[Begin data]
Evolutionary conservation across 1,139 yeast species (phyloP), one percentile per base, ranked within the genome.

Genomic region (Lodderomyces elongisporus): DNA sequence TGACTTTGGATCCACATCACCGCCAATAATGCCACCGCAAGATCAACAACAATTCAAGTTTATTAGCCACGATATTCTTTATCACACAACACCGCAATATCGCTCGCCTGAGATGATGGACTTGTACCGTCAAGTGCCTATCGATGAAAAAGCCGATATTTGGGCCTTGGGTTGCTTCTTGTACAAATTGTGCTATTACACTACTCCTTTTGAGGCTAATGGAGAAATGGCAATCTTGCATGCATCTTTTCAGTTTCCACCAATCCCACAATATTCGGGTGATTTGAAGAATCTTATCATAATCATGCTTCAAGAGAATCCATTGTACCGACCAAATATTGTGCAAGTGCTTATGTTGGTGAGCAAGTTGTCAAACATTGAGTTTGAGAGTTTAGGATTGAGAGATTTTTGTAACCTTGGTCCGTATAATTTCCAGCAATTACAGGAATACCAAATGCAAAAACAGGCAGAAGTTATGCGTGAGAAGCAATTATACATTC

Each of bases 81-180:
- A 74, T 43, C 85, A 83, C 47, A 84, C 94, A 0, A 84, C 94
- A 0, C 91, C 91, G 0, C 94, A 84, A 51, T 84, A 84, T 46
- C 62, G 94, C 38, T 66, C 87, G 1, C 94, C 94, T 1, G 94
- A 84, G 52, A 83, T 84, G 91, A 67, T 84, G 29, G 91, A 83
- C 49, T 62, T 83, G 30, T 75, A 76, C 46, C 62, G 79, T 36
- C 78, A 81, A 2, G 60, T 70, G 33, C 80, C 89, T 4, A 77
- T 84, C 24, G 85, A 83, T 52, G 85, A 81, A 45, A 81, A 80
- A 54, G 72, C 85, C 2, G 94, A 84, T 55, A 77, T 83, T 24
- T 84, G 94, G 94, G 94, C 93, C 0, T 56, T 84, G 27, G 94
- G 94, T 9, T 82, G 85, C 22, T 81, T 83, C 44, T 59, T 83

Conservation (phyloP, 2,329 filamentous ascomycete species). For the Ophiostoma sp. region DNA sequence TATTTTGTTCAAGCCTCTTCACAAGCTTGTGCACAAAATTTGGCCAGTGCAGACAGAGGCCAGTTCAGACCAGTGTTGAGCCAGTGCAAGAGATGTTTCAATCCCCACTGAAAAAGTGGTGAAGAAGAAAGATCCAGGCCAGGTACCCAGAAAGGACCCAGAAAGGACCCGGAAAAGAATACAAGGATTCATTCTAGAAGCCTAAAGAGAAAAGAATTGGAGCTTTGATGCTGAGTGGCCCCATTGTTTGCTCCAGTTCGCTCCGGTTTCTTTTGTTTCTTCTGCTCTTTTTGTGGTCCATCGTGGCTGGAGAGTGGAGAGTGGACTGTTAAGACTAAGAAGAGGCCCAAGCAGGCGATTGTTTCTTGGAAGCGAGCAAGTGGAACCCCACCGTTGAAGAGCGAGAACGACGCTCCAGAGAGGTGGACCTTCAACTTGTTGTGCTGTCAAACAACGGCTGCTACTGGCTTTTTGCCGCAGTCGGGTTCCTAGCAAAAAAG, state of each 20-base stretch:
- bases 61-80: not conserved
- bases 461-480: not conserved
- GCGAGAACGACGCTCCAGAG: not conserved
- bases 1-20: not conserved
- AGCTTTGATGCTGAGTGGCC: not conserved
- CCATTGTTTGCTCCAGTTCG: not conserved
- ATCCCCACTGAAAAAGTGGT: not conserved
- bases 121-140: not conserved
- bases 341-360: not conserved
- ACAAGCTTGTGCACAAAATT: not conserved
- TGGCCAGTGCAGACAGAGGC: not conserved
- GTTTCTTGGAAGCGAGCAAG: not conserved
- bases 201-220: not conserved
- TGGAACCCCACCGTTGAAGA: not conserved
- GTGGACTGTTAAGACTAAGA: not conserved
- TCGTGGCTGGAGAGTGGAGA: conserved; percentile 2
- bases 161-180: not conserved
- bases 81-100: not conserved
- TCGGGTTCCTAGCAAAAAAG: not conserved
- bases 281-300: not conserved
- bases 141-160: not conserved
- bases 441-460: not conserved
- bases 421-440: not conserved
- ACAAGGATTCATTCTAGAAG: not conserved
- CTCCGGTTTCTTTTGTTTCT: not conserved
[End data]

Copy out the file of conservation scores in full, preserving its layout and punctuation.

Evolutionary conservation across 1,139 yeast species (phyloP), one percentile per base, ranked within the genome.

Genomic region (Lodderomyces elongisporus): DNA sequence TGACTTTGGATCCACATCACCGCCAATAATGCCACCGCAAGATCAACAACAATTCAAGTTTATTAGCCACGATATTCTTTATCACACAACACCGCAATATCGCTCGCCTGAGATGATGGACTTGTACCGTCAAGTGCCTATCGATGAAAAAGCCGATATTTGGGCCTTGGGTTGCTTCTTGTACAAATTGTGCTATTACACTACTCCTTTTGAGGCTAATGGAGAAATGGCAATCTTGCATGCATCTTTTCAGTTTCCACCAATCCCACAATATTCGGGTGATTTGAAGAATCTTATCATAATCATGCTTCAAGAGAATCCATTGTACCGACCAAATATTGTGCAAGTGCTTATGTTGGTGAGCAAGTTGTCAAACATTGAGTTTGAGAGTTTAGGATTGAGAGATTTTTGTAACCTTGGTCCGTATAATTTCCAGCAATTACAGGAATACCAAATGCAAAAACAGGCAGAAGTTATGCGTGAGAAGCAATTATACATTC

Each of bases 81-180:
- A 74, T 43, C 85, A 83, C 47, A 84, C 94, A 0, A 84, C 94
- A 0, C 91, C 91, G 0, C 94, A 84, A 51, T 84, A 84, T 46
- C 62, G 94, C 38, T 66, C 87, G 1, C 94, C 94, T 1, G 94
- A 84, G 52, A 83, T 84, G 91, A 67, T 84, G 29, G 91, A 83
- C 49, T 62, T 83, G 30, T 75, A 76, C 46, C 62, G 79, T 36
- C 78, A 81, A 2, G 60, T 70, G 33, C 80, C 89, T 4, A 77
- T 84, C 24, G 85, A 83, T 52, G 85, A 81, A 45, A 81, A 80
- A 54, G 72, C 85, C 2, G 94, A 84, T 55, A 77, T 83, T 24
- T 84, G 94, G 94, G 94, C 93, C 0, T 56, T 84, G 27, G 94
- G 94, T 9, T 82, G 85, C 22, T 81, T 83, C 44, T 59, T 83

Conservation (phyloP, 2,329 filamentous ascomycete species). For the Ophiostoma sp. region DNA sequence TATTTTGTTCAAGCCTCTTCACAAGCTTGTGCACAAAATTTGGCCAGTGCAGACAGAGGCCAGTTCAGACCAGTGTTGAGCCAGTGCAAGAGATGTTTCAATCCCCACTGAAAAAGTGGTGAAGAAGAAAGATCCAGGCCAGGTACCCAGAAAGGACCCAGAAAGGACCCGGAAAAGAATACAAGGATTCATTCTAGAAGCCTAAAGAGAAAAGAATTGGAGCTTTGATGCTGAGTGGCCCCATTGTTTGCTCCAGTTCGCTCCGGTTTCTTTTGTTTCTTCTGCTCTTTTTGTGGTCCATCGTGGCTGGAGAGTGGAGAGTGGACTGTTAAGACTAAGAAGAGGCCCAAGCAGGCGATTGTTTCTTGGAAGCGAGCAAGTGGAACCCCACCGTTGAAGAGCGAGAACGACGCTCCAGAGAGGTGGACCTTCAACTTGTTGTGCTGTCAAACAACGGCTGCTACTGGCTTTTTGCCGCAGTCGGGTTCCTAGCAAAAAAG, state of each 20-base stretch:
- bases 61-80: not conserved
- bases 461-480: not conserved
- GCGAGAACGACGCTCCAGAG: not conserved
- bases 1-20: not conserved
- AGCTTTGATGCTGAGTGGCC: not conserved
- CCATTGTTTGCTCCAGTTCG: not conserved
- ATCCCCACTGAAAAAGTGGT: not conserved
- bases 121-140: not conserved
- bases 341-360: not conserved
- ACAAGCTTGTGCACAAAATT: not conserved
- TGGCCAGTGCAGACAGAGGC: not conserved
- GTTTCTTGGAAGCGAGCAAG: not conserved
- bases 201-220: not conserved
- TGGAACCCCACCGTTGAAGA: not conserved
- GTGGACTGTTAAGACTAAGA: not conserved
- TCGTGGCTGGAGAGTGGAGA: conserved; percentile 2
- bases 161-180: not conserved
- bases 81-100: not conserved
- TCGGGTTCCTAGCAAAAAAG: not conserved
- bases 281-300: not conserved
- bases 141-160: not conserved
- bases 441-460: not conserved
- bases 421-440: not conserved
- ACAAGGATTCATTCTAGAAG: not conserved
- CTCCGGTTTCTTTTGTTTCT: not conserved